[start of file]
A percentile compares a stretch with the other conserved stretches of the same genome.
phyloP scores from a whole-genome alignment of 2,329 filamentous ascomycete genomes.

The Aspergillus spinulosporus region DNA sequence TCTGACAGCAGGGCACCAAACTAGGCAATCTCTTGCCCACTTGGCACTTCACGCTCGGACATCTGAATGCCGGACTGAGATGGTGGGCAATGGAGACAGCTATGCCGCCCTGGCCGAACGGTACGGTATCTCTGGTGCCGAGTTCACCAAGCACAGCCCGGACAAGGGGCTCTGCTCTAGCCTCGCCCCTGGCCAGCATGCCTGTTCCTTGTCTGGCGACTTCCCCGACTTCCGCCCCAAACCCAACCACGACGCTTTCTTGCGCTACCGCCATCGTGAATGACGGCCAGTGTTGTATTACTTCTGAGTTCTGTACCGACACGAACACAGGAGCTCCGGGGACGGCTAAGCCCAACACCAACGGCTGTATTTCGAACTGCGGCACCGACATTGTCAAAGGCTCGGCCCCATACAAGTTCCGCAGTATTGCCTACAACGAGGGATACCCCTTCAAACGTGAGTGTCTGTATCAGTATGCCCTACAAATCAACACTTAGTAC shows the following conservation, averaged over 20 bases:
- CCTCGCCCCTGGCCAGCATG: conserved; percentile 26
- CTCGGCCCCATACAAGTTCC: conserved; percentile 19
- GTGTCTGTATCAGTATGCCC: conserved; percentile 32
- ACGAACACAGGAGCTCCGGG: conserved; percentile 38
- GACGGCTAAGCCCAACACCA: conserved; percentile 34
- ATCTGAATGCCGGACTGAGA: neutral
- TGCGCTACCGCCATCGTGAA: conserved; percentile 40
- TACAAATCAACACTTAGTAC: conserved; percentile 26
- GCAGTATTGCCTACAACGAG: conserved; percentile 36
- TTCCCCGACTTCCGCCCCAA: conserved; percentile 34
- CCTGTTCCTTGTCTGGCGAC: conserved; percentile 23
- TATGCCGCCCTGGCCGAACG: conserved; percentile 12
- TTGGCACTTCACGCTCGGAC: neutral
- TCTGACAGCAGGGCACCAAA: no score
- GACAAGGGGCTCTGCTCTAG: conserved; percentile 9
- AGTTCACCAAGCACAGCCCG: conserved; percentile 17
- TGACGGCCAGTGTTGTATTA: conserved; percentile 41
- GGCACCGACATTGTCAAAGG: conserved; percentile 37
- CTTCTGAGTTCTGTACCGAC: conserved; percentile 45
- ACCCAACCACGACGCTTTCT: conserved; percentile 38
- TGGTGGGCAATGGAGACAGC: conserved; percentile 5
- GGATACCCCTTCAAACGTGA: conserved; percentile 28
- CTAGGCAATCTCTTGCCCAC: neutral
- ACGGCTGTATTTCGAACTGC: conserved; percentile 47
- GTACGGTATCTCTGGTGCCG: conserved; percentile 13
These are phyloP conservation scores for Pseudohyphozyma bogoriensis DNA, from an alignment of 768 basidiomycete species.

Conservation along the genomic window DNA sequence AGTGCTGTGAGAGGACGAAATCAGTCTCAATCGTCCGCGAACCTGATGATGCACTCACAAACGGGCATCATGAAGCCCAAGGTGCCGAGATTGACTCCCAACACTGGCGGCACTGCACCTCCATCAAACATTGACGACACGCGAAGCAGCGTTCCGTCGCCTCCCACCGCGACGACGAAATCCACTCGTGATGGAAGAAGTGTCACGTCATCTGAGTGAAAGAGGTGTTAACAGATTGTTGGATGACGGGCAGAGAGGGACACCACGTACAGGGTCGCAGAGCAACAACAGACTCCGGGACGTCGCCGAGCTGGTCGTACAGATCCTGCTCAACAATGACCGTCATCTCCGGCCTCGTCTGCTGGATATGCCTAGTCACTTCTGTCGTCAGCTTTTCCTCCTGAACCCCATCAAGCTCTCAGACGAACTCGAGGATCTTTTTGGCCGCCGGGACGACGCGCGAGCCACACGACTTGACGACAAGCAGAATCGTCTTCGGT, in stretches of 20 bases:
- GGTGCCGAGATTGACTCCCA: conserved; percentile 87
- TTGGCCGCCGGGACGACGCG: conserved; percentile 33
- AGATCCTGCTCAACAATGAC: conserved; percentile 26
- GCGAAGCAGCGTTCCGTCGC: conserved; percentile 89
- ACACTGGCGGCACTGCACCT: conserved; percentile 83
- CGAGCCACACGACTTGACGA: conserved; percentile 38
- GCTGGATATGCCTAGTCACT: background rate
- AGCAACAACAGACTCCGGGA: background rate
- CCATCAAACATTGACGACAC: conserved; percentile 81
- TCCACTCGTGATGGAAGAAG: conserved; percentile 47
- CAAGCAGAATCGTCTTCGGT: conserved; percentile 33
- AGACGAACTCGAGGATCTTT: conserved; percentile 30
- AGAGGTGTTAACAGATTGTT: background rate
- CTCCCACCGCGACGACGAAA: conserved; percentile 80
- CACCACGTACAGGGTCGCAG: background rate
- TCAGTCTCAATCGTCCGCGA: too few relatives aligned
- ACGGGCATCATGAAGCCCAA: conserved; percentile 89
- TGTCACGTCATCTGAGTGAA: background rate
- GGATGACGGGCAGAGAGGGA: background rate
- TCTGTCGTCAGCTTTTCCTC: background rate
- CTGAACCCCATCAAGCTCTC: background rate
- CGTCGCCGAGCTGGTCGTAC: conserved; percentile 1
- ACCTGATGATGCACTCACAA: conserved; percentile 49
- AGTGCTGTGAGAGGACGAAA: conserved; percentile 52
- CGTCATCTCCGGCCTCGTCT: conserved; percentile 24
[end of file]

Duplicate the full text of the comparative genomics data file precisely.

A percentile compares a stretch with the other conserved stretches of the same genome.
phyloP scores from a whole-genome alignment of 2,329 filamentous ascomycete genomes.

The Aspergillus spinulosporus region DNA sequence TCTGACAGCAGGGCACCAAACTAGGCAATCTCTTGCCCACTTGGCACTTCACGCTCGGACATCTGAATGCCGGACTGAGATGGTGGGCAATGGAGACAGCTATGCCGCCCTGGCCGAACGGTACGGTATCTCTGGTGCCGAGTTCACCAAGCACAGCCCGGACAAGGGGCTCTGCTCTAGCCTCGCCCCTGGCCAGCATGCCTGTTCCTTGTCTGGCGACTTCCCCGACTTCCGCCCCAAACCCAACCACGACGCTTTCTTGCGCTACCGCCATCGTGAATGACGGCCAGTGTTGTATTACTTCTGAGTTCTGTACCGACACGAACACAGGAGCTCCGGGGACGGCTAAGCCCAACACCAACGGCTGTATTTCGAACTGCGGCACCGACATTGTCAAAGGCTCGGCCCCATACAAGTTCCGCAGTATTGCCTACAACGAGGGATACCCCTTCAAACGTGAGTGTCTGTATCAGTATGCCCTACAAATCAACACTTAGTAC shows the following conservation, averaged over 20 bases:
- CCTCGCCCCTGGCCAGCATG: conserved; percentile 26
- CTCGGCCCCATACAAGTTCC: conserved; percentile 19
- GTGTCTGTATCAGTATGCCC: conserved; percentile 32
- ACGAACACAGGAGCTCCGGG: conserved; percentile 38
- GACGGCTAAGCCCAACACCA: conserved; percentile 34
- ATCTGAATGCCGGACTGAGA: neutral
- TGCGCTACCGCCATCGTGAA: conserved; percentile 40
- TACAAATCAACACTTAGTAC: conserved; percentile 26
- GCAGTATTGCCTACAACGAG: conserved; percentile 36
- TTCCCCGACTTCCGCCCCAA: conserved; percentile 34
- CCTGTTCCTTGTCTGGCGAC: conserved; percentile 23
- TATGCCGCCCTGGCCGAACG: conserved; percentile 12
- TTGGCACTTCACGCTCGGAC: neutral
- TCTGACAGCAGGGCACCAAA: no score
- GACAAGGGGCTCTGCTCTAG: conserved; percentile 9
- AGTTCACCAAGCACAGCCCG: conserved; percentile 17
- TGACGGCCAGTGTTGTATTA: conserved; percentile 41
- GGCACCGACATTGTCAAAGG: conserved; percentile 37
- CTTCTGAGTTCTGTACCGAC: conserved; percentile 45
- ACCCAACCACGACGCTTTCT: conserved; percentile 38
- TGGTGGGCAATGGAGACAGC: conserved; percentile 5
- GGATACCCCTTCAAACGTGA: conserved; percentile 28
- CTAGGCAATCTCTTGCCCAC: neutral
- ACGGCTGTATTTCGAACTGC: conserved; percentile 47
- GTACGGTATCTCTGGTGCCG: conserved; percentile 13
These are phyloP conservation scores for Pseudohyphozyma bogoriensis DNA, from an alignment of 768 basidiomycete species.

Conservation along the genomic window DNA sequence AGTGCTGTGAGAGGACGAAATCAGTCTCAATCGTCCGCGAACCTGATGATGCACTCACAAACGGGCATCATGAAGCCCAAGGTGCCGAGATTGACTCCCAACACTGGCGGCACTGCACCTCCATCAAACATTGACGACACGCGAAGCAGCGTTCCGTCGCCTCCCACCGCGACGACGAAATCCACTCGTGATGGAAGAAGTGTCACGTCATCTGAGTGAAAGAGGTGTTAACAGATTGTTGGATGACGGGCAGAGAGGGACACCACGTACAGGGTCGCAGAGCAACAACAGACTCCGGGACGTCGCCGAGCTGGTCGTACAGATCCTGCTCAACAATGACCGTCATCTCCGGCCTCGTCTGCTGGATATGCCTAGTCACTTCTGTCGTCAGCTTTTCCTCCTGAACCCCATCAAGCTCTCAGACGAACTCGAGGATCTTTTTGGCCGCCGGGACGACGCGCGAGCCACACGACTTGACGACAAGCAGAATCGTCTTCGGT, in stretches of 20 bases:
- GGTGCCGAGATTGACTCCCA: conserved; percentile 87
- TTGGCCGCCGGGACGACGCG: conserved; percentile 33
- AGATCCTGCTCAACAATGAC: conserved; percentile 26
- GCGAAGCAGCGTTCCGTCGC: conserved; percentile 89
- ACACTGGCGGCACTGCACCT: conserved; percentile 83
- CGAGCCACACGACTTGACGA: conserved; percentile 38
- GCTGGATATGCCTAGTCACT: background rate
- AGCAACAACAGACTCCGGGA: background rate
- CCATCAAACATTGACGACAC: conserved; percentile 81
- TCCACTCGTGATGGAAGAAG: conserved; percentile 47
- CAAGCAGAATCGTCTTCGGT: conserved; percentile 33
- AGACGAACTCGAGGATCTTT: conserved; percentile 30
- AGAGGTGTTAACAGATTGTT: background rate
- CTCCCACCGCGACGACGAAA: conserved; percentile 80
- CACCACGTACAGGGTCGCAG: background rate
- TCAGTCTCAATCGTCCGCGA: too few relatives aligned
- ACGGGCATCATGAAGCCCAA: conserved; percentile 89
- TGTCACGTCATCTGAGTGAA: background rate
- GGATGACGGGCAGAGAGGGA: background rate
- TCTGTCGTCAGCTTTTCCTC: background rate
- CTGAACCCCATCAAGCTCTC: background rate
- CGTCGCCGAGCTGGTCGTAC: conserved; percentile 1
- ACCTGATGATGCACTCACAA: conserved; percentile 49
- AGTGCTGTGAGAGGACGAAA: conserved; percentile 52
- CGTCATCTCCGGCCTCGTCT: conserved; percentile 24